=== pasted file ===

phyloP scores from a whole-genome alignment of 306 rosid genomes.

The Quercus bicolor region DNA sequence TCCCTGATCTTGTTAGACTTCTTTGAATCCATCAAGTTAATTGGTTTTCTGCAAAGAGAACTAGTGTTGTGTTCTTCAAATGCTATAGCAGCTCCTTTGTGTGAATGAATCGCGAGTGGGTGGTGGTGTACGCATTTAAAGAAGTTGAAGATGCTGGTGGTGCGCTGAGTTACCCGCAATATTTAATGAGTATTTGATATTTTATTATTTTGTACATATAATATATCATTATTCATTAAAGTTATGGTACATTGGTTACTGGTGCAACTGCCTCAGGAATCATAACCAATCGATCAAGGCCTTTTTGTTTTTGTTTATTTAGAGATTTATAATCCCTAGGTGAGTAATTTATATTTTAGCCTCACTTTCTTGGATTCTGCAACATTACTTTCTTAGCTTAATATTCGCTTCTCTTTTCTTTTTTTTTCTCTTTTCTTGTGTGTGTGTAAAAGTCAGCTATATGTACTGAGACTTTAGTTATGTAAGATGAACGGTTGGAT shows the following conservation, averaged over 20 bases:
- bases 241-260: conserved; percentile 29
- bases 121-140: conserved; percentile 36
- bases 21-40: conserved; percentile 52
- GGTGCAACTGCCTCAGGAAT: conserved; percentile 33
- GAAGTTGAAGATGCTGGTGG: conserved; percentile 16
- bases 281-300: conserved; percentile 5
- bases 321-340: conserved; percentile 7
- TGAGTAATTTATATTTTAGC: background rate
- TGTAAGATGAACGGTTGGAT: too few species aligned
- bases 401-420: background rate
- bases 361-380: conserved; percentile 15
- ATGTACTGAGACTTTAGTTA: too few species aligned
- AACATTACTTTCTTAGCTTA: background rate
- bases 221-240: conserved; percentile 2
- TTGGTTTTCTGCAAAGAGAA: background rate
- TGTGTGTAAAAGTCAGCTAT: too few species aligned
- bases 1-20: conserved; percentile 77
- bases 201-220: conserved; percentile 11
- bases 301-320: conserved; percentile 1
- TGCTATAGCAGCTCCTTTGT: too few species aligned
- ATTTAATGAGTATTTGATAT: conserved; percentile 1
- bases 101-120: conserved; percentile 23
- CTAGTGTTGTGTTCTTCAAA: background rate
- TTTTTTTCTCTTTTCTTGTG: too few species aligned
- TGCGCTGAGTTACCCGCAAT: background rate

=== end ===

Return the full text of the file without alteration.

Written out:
phyloP scores from a whole-genome alignment of 306 rosid genomes.

The Quercus bicolor region DNA sequence TCCCTGATCTTGTTAGACTTCTTTGAATCCATCAAGTTAATTGGTTTTCTGCAAAGAGAACTAGTGTTGTGTTCTTCAAATGCTATAGCAGCTCCTTTGTGTGAATGAATCGCGAGTGGGTGGTGGTGTACGCATTTAAAGAAGTTGAAGATGCTGGTGGTGCGCTGAGTTACCCGCAATATTTAATGAGTATTTGATATTTTATTATTTTGTACATATAATATATCATTATTCATTAAAGTTATGGTACATTGGTTACTGGTGCAACTGCCTCAGGAATCATAACCAATCGATCAAGGCCTTTTTGTTTTTGTTTATTTAGAGATTTATAATCCCTAGGTGAGTAATTTATATTTTAGCCTCACTTTCTTGGATTCTGCAACATTACTTTCTTAGCTTAATATTCGCTTCTCTTTTCTTTTTTTTTCTCTTTTCTTGTGTGTGTGTAAAAGTCAGCTATATGTACTGAGACTTTAGTTATGTAAGATGAACGGTTGGAT shows the following conservation, averaged over 20 bases:
- bases 241-260: conserved; percentile 29
- bases 121-140: conserved; percentile 36
- bases 21-40: conserved; percentile 52
- GGTGCAACTGCCTCAGGAAT: conserved; percentile 33
- GAAGTTGAAGATGCTGGTGG: conserved; percentile 16
- bases 281-300: conserved; percentile 5
- bases 321-340: conserved; percentile 7
- TGAGTAATTTATATTTTAGC: background rate
- TGTAAGATGAACGGTTGGAT: too few species aligned
- bases 401-420: background rate
- bases 361-380: conserved; percentile 15
- ATGTACTGAGACTTTAGTTA: too few species aligned
- AACATTACTTTCTTAGCTTA: background rate
- bases 221-240: conserved; percentile 2
- TTGGTTTTCTGCAAAGAGAA: background rate
- TGTGTGTAAAAGTCAGCTAT: too few species aligned
- bases 1-20: conserved; percentile 77
- bases 201-220: conserved; percentile 11
- bases 301-320: conserved; percentile 1
- TGCTATAGCAGCTCCTTTGT: too few species aligned
- ATTTAATGAGTATTTGATAT: conserved; percentile 1
- bases 101-120: conserved; percentile 23
- CTAGTGTTGTGTTCTTCAAA: background rate
- TTTTTTTCTCTTTTCTTGTG: too few species aligned
- TGCGCTGAGTTACCCGCAAT: background rate